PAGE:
The former legend of the Irish team, now coach of Stade Rochelais, faces Saturday (at 5:45 p.m.), in Marseille, his compatriots from Leinster in the final of the European Cup.
At least, La Rochelle will not have all of Ireland facing it on Saturday, May 28, during the final of the European Rugby Cup. As opposed to Leinster, whose workforce resembles that of the national team, the Maritimes will also have a representative of the Emerald Isle in their ranks. And not least: the legend Ronan O’Gara.
Head coach of the Rochelais, the 45-year-old Irishman knows his future opponents well. In his past as a player (1997-2013), the former opening half was the man of only one club: Munster, a rival province of Leinster. “But it doesn’t matter whether it’s Leinster or another club opposite, what matters is to be in the final”, tempers the interested party, in a French tinged with a strong accent evoking more of his Irish years than his born in San Diego, USA.
Before taking his place at the edge of the field on Saturday, Ronan O’Gara the coach took a path that few people would have guessed from the time of Ronan O’Gara the player. In 2013, the opener left the lawns with a record as long as his kick, whether in a club (two European Cups in 2006 and 2008, the record for points scored in the competition) or with the green jersey of the XV du Clover (128 selections, a Six Nations Tournament in 2009).
It seems logical that he then begins his career as a coach where he finished as a player, at Munster. But Ronan O’Gara takes everyone on the wrong foot by packing his bags in France, at Racing 92 (then Racing Métro 92), in 2013.
Defence, management, and demand
Even Laurent Labit, coach of the Ile-de-France club alongside Laurent Travers at the time, was surprised by this choice. “We obviously knew the player, but we were a little surprised that he wanted to come to us,” explains the assistant coach of the Blues. The duo decides to give it a shot anyway and hires O’Gara as a kicking coach.
“It was important for me to leave my country, especially since I have always been fascinated by France”, says the Irishman, who nevertheless experienced the worst difficulties against the XV of France (12 defeats and a draw). for three wins) during his career.
Far from Munster, Ronan O’Gara learns quickly. He, who was not known to be a great tackler, quickly took charge of the defense of the Ile-de-France club. “He was tired of being considered only as a goalscorer, remembers Laurent Labit. Just because you don’t have the defender’s profile doesn’t mean you don’t like it. He has a remarkable organizational ability, and he made us one of the best defenses in Europe. »
The results are not long in coming, with in particular the title of champion of France acquired in 2016 at the expense of Toulon. O’Gara is also useful in the management of the English-speaking players of the club, starting with Jonathan Sexton, who arrived at Racing at the same time as him, a few years after taking over from the Irish team.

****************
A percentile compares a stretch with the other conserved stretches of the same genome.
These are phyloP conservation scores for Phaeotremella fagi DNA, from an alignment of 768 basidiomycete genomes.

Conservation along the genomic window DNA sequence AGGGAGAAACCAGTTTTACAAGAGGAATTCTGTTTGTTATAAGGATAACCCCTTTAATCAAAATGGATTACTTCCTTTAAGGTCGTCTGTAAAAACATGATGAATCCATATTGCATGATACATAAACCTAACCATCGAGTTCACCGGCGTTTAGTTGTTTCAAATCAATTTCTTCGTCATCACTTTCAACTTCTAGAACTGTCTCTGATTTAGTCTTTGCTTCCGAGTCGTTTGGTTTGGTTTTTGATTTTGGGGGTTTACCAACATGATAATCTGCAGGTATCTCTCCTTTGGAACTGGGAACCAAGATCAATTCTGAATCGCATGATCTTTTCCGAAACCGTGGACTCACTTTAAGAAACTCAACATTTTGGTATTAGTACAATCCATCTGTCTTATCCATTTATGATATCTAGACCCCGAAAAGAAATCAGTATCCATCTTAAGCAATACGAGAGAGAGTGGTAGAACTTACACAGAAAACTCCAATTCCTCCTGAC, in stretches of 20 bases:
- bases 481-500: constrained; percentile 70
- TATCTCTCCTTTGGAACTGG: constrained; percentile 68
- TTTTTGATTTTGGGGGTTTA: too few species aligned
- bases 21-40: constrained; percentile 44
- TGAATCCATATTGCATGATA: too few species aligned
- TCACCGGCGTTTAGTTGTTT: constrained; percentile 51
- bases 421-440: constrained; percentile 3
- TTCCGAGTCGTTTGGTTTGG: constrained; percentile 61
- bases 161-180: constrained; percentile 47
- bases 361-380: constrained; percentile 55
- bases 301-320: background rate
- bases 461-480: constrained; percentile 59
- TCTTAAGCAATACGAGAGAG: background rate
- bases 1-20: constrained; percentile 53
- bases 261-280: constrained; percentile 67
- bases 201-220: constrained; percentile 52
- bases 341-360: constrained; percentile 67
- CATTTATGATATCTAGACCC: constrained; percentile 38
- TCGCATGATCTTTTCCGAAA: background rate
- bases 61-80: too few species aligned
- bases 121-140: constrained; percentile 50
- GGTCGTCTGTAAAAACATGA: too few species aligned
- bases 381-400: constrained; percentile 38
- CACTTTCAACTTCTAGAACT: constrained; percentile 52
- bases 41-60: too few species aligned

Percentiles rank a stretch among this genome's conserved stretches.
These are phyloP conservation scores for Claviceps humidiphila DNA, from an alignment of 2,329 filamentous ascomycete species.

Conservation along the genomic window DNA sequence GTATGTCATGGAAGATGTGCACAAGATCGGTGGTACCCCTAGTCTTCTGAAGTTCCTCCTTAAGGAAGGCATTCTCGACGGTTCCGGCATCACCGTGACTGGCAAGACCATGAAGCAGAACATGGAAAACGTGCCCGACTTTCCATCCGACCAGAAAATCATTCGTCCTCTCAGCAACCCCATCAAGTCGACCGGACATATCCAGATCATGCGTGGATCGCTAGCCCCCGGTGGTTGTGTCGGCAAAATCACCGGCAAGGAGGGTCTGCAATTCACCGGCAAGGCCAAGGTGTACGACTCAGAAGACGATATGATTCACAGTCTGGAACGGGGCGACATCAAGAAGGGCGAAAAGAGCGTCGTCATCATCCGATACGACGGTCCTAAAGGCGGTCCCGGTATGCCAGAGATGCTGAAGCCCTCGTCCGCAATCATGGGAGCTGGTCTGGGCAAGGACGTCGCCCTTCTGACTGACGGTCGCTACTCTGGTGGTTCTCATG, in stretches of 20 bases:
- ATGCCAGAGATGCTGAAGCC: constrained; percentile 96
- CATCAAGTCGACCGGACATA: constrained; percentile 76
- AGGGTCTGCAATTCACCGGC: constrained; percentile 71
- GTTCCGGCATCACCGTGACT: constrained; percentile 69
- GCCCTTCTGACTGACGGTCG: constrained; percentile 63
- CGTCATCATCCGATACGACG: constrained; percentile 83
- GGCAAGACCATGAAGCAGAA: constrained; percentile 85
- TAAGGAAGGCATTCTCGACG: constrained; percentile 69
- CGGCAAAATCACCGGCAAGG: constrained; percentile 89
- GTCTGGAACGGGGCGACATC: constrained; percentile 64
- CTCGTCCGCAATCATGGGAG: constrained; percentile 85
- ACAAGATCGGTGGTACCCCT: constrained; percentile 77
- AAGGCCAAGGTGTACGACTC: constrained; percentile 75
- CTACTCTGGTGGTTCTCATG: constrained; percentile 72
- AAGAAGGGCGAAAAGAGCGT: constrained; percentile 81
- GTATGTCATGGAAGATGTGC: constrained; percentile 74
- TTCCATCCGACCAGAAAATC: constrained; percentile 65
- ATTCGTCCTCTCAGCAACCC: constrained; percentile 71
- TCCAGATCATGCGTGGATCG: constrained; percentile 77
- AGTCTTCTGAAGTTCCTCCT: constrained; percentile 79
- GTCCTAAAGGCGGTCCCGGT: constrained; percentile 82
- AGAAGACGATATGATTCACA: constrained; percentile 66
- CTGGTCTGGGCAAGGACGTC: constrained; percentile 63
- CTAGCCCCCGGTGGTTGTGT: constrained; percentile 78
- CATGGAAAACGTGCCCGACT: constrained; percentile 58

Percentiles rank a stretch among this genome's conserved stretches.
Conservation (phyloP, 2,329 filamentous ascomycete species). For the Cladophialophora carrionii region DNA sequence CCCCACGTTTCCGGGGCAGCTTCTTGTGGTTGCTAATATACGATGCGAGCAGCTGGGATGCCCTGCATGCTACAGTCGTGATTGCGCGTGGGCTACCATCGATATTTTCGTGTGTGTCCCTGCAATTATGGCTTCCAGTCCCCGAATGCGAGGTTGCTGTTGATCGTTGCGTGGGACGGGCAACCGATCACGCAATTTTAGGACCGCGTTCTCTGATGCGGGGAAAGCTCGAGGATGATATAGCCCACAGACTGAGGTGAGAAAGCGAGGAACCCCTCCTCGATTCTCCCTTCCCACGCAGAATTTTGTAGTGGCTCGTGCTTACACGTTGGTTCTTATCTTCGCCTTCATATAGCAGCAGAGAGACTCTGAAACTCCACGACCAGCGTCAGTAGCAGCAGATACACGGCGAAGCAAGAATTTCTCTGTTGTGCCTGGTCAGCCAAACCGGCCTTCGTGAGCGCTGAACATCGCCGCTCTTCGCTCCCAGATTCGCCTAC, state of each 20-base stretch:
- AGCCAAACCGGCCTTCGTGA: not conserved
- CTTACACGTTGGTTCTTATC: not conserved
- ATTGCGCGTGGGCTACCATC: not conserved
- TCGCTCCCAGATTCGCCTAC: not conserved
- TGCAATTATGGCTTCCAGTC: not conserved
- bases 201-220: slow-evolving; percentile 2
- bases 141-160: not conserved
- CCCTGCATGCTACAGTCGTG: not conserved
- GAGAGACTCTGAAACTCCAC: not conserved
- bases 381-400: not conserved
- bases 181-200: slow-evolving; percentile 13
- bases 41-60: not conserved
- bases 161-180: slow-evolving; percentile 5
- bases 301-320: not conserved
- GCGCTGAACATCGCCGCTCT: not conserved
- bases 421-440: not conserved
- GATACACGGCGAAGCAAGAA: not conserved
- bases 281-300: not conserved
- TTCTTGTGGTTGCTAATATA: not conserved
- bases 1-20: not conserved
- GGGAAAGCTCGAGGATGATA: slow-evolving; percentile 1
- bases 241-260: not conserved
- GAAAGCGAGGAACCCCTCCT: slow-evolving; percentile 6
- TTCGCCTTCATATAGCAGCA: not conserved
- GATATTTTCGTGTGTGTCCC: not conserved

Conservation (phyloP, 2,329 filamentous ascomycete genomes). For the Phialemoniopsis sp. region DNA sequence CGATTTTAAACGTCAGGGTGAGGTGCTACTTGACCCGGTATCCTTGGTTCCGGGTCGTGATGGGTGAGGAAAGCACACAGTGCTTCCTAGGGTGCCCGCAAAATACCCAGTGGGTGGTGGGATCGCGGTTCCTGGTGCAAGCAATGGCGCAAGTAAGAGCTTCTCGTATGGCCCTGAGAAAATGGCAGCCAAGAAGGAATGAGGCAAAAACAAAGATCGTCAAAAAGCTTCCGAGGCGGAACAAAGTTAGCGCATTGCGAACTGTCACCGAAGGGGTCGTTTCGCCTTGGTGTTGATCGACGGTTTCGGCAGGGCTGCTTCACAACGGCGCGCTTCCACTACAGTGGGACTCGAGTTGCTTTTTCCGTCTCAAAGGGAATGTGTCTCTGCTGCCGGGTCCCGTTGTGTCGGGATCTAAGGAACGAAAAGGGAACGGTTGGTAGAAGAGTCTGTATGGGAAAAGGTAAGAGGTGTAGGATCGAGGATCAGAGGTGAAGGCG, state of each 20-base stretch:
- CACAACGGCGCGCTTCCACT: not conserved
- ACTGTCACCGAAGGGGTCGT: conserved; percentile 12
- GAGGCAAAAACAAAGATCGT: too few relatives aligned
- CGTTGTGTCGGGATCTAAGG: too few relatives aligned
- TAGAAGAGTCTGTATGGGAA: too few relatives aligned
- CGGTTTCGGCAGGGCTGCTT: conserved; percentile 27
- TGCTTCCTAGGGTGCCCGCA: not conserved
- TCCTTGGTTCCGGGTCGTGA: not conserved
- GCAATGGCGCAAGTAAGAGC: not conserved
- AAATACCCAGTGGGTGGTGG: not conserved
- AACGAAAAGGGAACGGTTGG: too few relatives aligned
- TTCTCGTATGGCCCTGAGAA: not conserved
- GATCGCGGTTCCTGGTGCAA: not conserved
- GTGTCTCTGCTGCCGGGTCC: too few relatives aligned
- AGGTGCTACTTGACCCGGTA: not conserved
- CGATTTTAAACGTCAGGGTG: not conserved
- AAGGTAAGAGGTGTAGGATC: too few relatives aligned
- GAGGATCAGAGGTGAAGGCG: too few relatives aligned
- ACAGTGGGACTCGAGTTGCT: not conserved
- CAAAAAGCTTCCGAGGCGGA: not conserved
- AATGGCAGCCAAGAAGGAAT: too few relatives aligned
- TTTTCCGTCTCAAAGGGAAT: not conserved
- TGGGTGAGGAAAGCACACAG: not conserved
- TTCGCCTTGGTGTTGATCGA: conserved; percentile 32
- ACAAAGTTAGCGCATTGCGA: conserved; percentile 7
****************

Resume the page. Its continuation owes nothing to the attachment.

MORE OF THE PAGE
But O’Gara struggles to lead the whole group. “He could be terrible in management with players who played few games. He had trouble understanding their presence in the workforce and did not hesitate to let it be known, ”says Laurent Labit.
“I’m a very demanding person,” admits O’Gara bluntly. But I also think I have a lot of empathy. I try to understand the man before the player. “ A character trait developed by leaving Racing in 2017 to go to the other side of the world, to New Zealand, to the Crusaders.
Coach of the backs of the franchise for two years, he won two Super Rugby (competitions where teams from the southern hemisphere compete) during an experience that “changed everything” for him. “Today, I see the positive everywhere, I am much more optimistic in rugby as in everyday life. »
“The Culture of Winning”
Back in Europe, O’Gara chose France again by heading to Charente-Maritime in 2019, first as a duo with New Zealander Jono Gibbes, then alone at the helm since then. this season.
The winds are quickly turning in the right direction: after a first season cut short by the health crisis, the Rochelais will reach the final phase of the European Cup in 2021 (with a victory over Leinster in the semi-finals in passing) and of the championship. de France, stumbling each time against Stade Toulousain in the final.
“Like the other Irish people, he has a pretty incredible mindset. He has this culture of winning, explains Laurent Labit. He is convinced that if the players do the right thing, they can win every game this season. »
Remarks confirmed Monday, May 23, at a press conference, by the third row from La Rochelle Wiaan Liebenberg: “He often says that playing a final is not interesting, what matters is to lift the trophy. He loves big moments, he lives for it. »
Ronan O’Gara is “so fascinated by rugby”, by his own admission, that he has long carefully avoided dealing with the press, for fear of being diverted from his objective or having his words misinterpreted. “He was marked by the tabloids when he played in Ireland, confirms Laurent Labit, who would see him return there. I’m sure he has the selection in the back of his mind. »
He assures him, that he sees himself lasting in La Rochelle, and precisely creating an “Irish” atmosphere, with players signing up for the long term. There’s nothing like a first European title to definitively bring Stade La Rochelais into a new era.